According to the present invention, there is provided a hybrid diplexing filter which has a common port, a high pass port and a low pass port. A first high frequency filter is connected for passing high frequency signals between the common port and the high pass port. A first low frequency filter is connected for passing signals having a frequency lower than the high frequency signals, between the common port and the low pass port. A second high frequency filter and a second low frequency filter are connected respectively to a first high frequency filter and the first low frequency filter, and to each other to complete a bridge circuit. The first high frequency filter includes impedance compensation means for compensating the hybrid diplexing filter for the effect of stray capacitances associated therewith.
In a preferred embodiment, the impedance compensation means comprises a phase inversion transformer having a predetermined leakage inductance.
According to yet another aspect of the present invention, the transformer may be a modified bifilar wound transformer in which the primary and secondary conductors are twisted together to a predetermined extent, so as to provide the predetermined leakage inductance.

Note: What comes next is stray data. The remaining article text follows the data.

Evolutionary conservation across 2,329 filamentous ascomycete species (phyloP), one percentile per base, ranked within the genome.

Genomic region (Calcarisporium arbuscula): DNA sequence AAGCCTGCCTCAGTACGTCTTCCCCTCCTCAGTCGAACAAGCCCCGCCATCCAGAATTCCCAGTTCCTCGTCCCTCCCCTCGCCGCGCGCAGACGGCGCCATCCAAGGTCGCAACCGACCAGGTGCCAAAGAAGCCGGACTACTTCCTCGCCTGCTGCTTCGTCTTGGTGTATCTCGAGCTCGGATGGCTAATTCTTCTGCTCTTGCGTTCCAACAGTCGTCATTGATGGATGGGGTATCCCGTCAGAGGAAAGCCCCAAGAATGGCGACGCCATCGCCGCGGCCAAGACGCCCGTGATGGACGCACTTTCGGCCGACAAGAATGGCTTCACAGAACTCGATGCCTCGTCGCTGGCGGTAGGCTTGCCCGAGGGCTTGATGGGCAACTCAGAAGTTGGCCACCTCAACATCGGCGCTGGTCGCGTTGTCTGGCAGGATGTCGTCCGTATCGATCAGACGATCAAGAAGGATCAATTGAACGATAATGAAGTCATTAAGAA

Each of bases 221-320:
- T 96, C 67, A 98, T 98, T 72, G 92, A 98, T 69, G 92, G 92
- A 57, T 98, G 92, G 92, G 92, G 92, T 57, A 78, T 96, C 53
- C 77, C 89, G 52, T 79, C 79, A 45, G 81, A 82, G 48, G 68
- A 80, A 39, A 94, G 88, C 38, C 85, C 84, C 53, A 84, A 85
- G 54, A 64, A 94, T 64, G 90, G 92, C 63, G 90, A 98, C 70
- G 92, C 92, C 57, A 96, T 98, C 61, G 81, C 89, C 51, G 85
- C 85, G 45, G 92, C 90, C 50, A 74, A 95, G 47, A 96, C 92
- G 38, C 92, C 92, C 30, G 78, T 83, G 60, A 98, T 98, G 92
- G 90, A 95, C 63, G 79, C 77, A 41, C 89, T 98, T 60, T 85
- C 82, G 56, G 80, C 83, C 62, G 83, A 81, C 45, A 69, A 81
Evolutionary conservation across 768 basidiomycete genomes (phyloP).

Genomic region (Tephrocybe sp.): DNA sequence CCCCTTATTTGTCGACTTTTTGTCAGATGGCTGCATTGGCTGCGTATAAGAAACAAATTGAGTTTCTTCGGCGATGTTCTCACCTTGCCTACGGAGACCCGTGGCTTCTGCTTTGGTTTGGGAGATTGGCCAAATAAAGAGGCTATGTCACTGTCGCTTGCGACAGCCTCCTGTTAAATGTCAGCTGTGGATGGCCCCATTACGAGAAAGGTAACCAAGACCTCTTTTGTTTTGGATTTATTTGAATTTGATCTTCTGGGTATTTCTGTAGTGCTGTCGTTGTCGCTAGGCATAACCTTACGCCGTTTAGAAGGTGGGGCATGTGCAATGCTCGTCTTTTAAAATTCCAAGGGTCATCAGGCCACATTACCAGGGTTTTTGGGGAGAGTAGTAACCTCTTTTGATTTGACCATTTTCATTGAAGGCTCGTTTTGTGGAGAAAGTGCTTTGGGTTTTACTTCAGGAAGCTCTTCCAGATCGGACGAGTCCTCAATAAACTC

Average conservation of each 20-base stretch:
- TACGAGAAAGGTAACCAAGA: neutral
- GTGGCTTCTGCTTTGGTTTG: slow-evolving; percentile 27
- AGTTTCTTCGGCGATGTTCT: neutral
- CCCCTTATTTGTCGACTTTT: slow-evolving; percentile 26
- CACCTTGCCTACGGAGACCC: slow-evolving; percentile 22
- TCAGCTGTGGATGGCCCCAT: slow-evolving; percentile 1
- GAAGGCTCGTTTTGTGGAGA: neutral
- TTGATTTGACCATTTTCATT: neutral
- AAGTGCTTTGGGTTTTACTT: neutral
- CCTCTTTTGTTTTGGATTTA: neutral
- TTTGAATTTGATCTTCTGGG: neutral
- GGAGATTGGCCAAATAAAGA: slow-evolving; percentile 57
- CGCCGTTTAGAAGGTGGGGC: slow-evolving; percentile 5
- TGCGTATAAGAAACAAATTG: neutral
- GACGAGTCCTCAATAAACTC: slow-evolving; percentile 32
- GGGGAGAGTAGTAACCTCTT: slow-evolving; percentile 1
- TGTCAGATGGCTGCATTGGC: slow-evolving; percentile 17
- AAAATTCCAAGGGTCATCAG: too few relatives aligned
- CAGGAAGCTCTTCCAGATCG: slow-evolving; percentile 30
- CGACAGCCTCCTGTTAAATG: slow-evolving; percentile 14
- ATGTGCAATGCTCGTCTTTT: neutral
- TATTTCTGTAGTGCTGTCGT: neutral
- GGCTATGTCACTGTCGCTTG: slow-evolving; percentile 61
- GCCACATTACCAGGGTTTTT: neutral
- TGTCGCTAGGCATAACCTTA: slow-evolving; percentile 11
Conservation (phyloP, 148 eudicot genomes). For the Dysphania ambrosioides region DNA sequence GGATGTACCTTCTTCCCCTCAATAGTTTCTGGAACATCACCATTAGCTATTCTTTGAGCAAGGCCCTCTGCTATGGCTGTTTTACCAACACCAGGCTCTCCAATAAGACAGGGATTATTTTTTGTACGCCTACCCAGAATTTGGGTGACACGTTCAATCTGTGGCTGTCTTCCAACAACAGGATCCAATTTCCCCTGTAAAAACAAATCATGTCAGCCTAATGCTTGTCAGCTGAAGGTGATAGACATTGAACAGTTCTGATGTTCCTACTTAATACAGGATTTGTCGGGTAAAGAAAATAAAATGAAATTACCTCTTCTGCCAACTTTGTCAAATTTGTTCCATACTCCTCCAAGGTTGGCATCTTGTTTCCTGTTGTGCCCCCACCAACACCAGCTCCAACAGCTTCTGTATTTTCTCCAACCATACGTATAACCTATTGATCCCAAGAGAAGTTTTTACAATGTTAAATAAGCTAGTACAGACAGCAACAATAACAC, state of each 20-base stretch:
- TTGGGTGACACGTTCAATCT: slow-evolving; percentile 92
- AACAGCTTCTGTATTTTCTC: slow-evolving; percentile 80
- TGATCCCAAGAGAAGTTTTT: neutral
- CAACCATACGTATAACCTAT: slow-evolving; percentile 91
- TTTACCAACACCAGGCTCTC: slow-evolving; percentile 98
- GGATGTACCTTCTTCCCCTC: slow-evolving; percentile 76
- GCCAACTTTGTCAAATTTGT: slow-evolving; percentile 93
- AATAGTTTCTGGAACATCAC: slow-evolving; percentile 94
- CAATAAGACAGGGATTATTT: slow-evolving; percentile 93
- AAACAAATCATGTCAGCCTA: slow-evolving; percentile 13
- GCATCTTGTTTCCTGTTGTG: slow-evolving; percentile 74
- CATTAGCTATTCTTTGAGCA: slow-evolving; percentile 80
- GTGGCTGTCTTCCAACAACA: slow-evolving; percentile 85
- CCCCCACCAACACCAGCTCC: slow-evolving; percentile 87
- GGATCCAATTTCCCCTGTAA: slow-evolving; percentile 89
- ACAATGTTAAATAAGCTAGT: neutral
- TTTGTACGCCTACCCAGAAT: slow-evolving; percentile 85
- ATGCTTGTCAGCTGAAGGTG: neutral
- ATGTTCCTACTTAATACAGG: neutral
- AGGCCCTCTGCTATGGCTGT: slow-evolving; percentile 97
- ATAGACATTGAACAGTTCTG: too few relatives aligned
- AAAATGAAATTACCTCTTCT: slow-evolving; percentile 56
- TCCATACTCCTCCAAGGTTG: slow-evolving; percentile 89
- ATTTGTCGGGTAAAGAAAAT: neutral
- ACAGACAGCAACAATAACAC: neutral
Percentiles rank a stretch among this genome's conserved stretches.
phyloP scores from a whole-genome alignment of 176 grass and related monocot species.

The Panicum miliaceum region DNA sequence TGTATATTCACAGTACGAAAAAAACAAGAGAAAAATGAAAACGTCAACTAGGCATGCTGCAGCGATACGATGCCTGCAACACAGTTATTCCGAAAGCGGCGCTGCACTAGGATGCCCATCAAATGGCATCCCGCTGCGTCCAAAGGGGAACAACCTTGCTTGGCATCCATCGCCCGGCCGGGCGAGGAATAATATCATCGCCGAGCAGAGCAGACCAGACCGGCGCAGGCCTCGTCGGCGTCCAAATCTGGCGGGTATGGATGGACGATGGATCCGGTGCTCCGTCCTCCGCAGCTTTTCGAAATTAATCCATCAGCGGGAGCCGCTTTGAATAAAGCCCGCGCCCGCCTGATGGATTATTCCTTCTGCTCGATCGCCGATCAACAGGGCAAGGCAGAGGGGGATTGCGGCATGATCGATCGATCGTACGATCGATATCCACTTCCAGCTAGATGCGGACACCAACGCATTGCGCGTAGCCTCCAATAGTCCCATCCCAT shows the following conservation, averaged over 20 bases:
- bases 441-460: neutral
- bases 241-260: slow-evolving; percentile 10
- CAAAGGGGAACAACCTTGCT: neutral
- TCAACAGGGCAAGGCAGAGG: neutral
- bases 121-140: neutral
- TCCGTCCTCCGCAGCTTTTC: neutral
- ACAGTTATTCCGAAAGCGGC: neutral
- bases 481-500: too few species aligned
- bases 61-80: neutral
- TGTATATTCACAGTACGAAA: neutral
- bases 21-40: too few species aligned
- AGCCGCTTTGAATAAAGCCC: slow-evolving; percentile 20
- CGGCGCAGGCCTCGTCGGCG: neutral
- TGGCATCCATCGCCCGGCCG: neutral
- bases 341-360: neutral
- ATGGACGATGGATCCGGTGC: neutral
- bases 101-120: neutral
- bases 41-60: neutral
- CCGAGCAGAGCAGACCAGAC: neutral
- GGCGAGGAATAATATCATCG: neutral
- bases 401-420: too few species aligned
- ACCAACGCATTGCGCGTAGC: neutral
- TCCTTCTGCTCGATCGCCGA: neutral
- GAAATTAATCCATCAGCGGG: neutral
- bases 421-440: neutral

According to yet another aspect of the present invention, low frequency power handling capability for the hybrid diplexing filter is provided by power blocking means associated with the low pass port, and rf signal isolation means connecting a power passing port to the first low pass filter.
According to a further aspect of the present invention, a preferred physical realization of the filter, having superior power isolation characteristics is provided.
In the drawing, FIG. 1 is a block diagram illustrating the use of hybrid diplexing filters according to the present invention;
FIG. 2 is an electrical schematic diagram of the hybrid diplexing filter of the present invention;
FIG. 3 is a perspective view illustrating the preferred construction of the transformer used in the circuit of FIG. 2; and
FIG. 4 is a drawing of a circuit board according to a preferred physical layout of the subject hybrid diplexing filter.
By way of background, FIG. 1 illustrates the application of a pair of hybrid diplexing filters according to the present invention, to a typical CATV transmission line amplification station. In FIG. 1, a coaxial cable 10 is separated to allow insertion of the components which make up the amplification station. Reference numeral 10a refers to the portion of the line on the left side of the drawing, and reference numeral 10b refers to the continuation of the line on the right side of the drawing. The transmission line 10 comprises an outer shield 11, which is grounded, and an inner conductor 12 which carries the composite signal.